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This New York Post article reports on a City Council Committee on Higher Education hearing at which council members remarked on the racism inherent in the effort of Mayor Giuliani's task force on CUNY to end open admissions.
This article by SLAM! member Sandra Barros for the Hunter Envoy investigates the role of CUNY Board of Trustees Vice Chair Herman Badillo in the plan to end open admissions at CUNY. This issue of the Envoy also includes an article about Hunter's [...]
In this October 1998 edition of Infusion, the circumstances surrounding CUNY’s recent ending of Open Admissions are given national attention. The publication, created by The Center for Campus Organizing, an outlet for “progressive [...]
This article from The New York Times reviews the decision made by CUNY’s Board of Trustees on May 26, 1998 to end the nearly three decade-long open admissions standards that had shaped the university system since 1970. The new plan, to shift [...]
This Halloween themed flier, from October 1997, calls for participation in an October 26th protest at CUNY’s administrative offices at 535 E. 80th Street. Depicted are Rudolph Giuliani, New York’s mayor, and Herman Badillo, the Vice-Chair of [...]
SLAM!'s 10-Point Program outlines the organization's vision for transformation of the university and society, from access for all to free quality higher education to democratic governance by students, workers and faculty; education for liberation; [...]
This flier was created by SLAM!'s High School Organizing Committee in 1999 to attempt to recruit high school students to organize to save open admissions at CUNY. Members of the committee passed out these fliers in the morning before school outside [...]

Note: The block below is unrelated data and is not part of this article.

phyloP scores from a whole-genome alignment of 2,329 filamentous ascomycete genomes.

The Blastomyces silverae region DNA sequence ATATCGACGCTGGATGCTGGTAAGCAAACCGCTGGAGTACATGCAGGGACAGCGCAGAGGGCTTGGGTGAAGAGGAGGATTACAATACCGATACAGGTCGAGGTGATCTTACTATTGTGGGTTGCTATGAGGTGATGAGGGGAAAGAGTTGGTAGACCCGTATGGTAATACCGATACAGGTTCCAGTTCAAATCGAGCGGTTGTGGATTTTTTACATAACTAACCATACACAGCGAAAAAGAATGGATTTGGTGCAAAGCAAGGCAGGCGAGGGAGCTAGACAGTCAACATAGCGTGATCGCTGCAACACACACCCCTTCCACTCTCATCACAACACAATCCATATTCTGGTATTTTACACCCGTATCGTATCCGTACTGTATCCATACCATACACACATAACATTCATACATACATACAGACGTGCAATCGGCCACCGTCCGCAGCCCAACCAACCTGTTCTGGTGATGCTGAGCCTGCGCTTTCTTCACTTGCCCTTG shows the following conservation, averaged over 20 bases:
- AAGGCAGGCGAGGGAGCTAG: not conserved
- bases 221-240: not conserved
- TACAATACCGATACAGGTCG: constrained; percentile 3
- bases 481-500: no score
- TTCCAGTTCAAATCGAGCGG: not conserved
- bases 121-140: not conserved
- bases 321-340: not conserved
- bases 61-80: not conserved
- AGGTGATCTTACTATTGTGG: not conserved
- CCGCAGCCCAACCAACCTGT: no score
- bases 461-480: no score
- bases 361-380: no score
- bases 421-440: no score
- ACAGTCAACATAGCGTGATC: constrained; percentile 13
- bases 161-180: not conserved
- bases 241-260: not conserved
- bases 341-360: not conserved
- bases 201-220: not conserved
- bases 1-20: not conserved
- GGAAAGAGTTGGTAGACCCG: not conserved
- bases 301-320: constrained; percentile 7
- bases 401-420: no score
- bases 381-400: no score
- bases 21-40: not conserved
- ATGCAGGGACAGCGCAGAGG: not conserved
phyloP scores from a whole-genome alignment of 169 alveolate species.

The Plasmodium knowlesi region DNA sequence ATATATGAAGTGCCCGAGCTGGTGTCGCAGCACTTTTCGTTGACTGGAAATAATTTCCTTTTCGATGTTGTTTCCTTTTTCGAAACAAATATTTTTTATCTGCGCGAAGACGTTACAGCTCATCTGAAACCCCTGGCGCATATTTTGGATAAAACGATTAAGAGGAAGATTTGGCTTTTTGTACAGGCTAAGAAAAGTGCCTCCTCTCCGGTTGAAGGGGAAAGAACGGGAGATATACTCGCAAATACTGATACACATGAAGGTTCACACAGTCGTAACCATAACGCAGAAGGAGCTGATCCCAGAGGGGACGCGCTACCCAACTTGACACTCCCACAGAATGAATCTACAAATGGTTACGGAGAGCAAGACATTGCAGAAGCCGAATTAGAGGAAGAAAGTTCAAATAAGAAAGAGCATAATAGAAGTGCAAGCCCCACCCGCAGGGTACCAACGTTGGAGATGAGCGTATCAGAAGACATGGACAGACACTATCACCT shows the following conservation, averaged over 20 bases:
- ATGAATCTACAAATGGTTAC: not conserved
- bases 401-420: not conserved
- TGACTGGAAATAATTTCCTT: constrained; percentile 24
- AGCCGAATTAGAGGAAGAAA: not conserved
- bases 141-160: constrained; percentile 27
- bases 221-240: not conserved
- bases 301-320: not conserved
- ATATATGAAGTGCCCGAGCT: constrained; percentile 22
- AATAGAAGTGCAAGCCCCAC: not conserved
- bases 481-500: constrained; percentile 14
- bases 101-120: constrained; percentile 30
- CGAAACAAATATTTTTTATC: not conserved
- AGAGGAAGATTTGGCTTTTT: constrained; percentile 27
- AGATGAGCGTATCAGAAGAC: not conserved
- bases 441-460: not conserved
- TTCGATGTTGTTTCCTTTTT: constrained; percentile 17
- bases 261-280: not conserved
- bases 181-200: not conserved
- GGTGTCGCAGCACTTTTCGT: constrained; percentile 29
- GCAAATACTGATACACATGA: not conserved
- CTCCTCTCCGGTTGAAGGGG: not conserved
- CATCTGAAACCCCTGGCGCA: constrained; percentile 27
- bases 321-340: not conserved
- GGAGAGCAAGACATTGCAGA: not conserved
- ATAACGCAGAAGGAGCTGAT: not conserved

This Village Voice investigative piece identifies the well-heeled right-wing ideologues behind the attacks on access to higher education, with a specific focus on the effort to end open admissions at CUNY.
This City Limits article from 1986 describes LaGuardia Community College's program for homeless women in New York City.
This article penned by Fern Khan examines LaGuardia Community College's efforts "to become more responsive to the varied needs of its community." This project consisted of an in-depth examination of social and economic characteristics of the [...]
This booklet, published in 1997, tells the story of the first 25 years of LaGuardia Community College, from its conception as "Community College Number Nine" in 1968 through its 1971 opening and beyond. The author describes the social and economic [...]
This undated document details the accomplishments of the Division of Continuing Education at LaGuardia Community College. The division's programs were designed to provide access to higher education for nontraditional learners and to respond to the [...]
This 1989 report chronicles the growth of the LaGuardia Community College Division of Adult and Continuing Education since its inception in 1972. The report states: "The Division of Adult and Continuing Education was envisioned as a major outreach [...]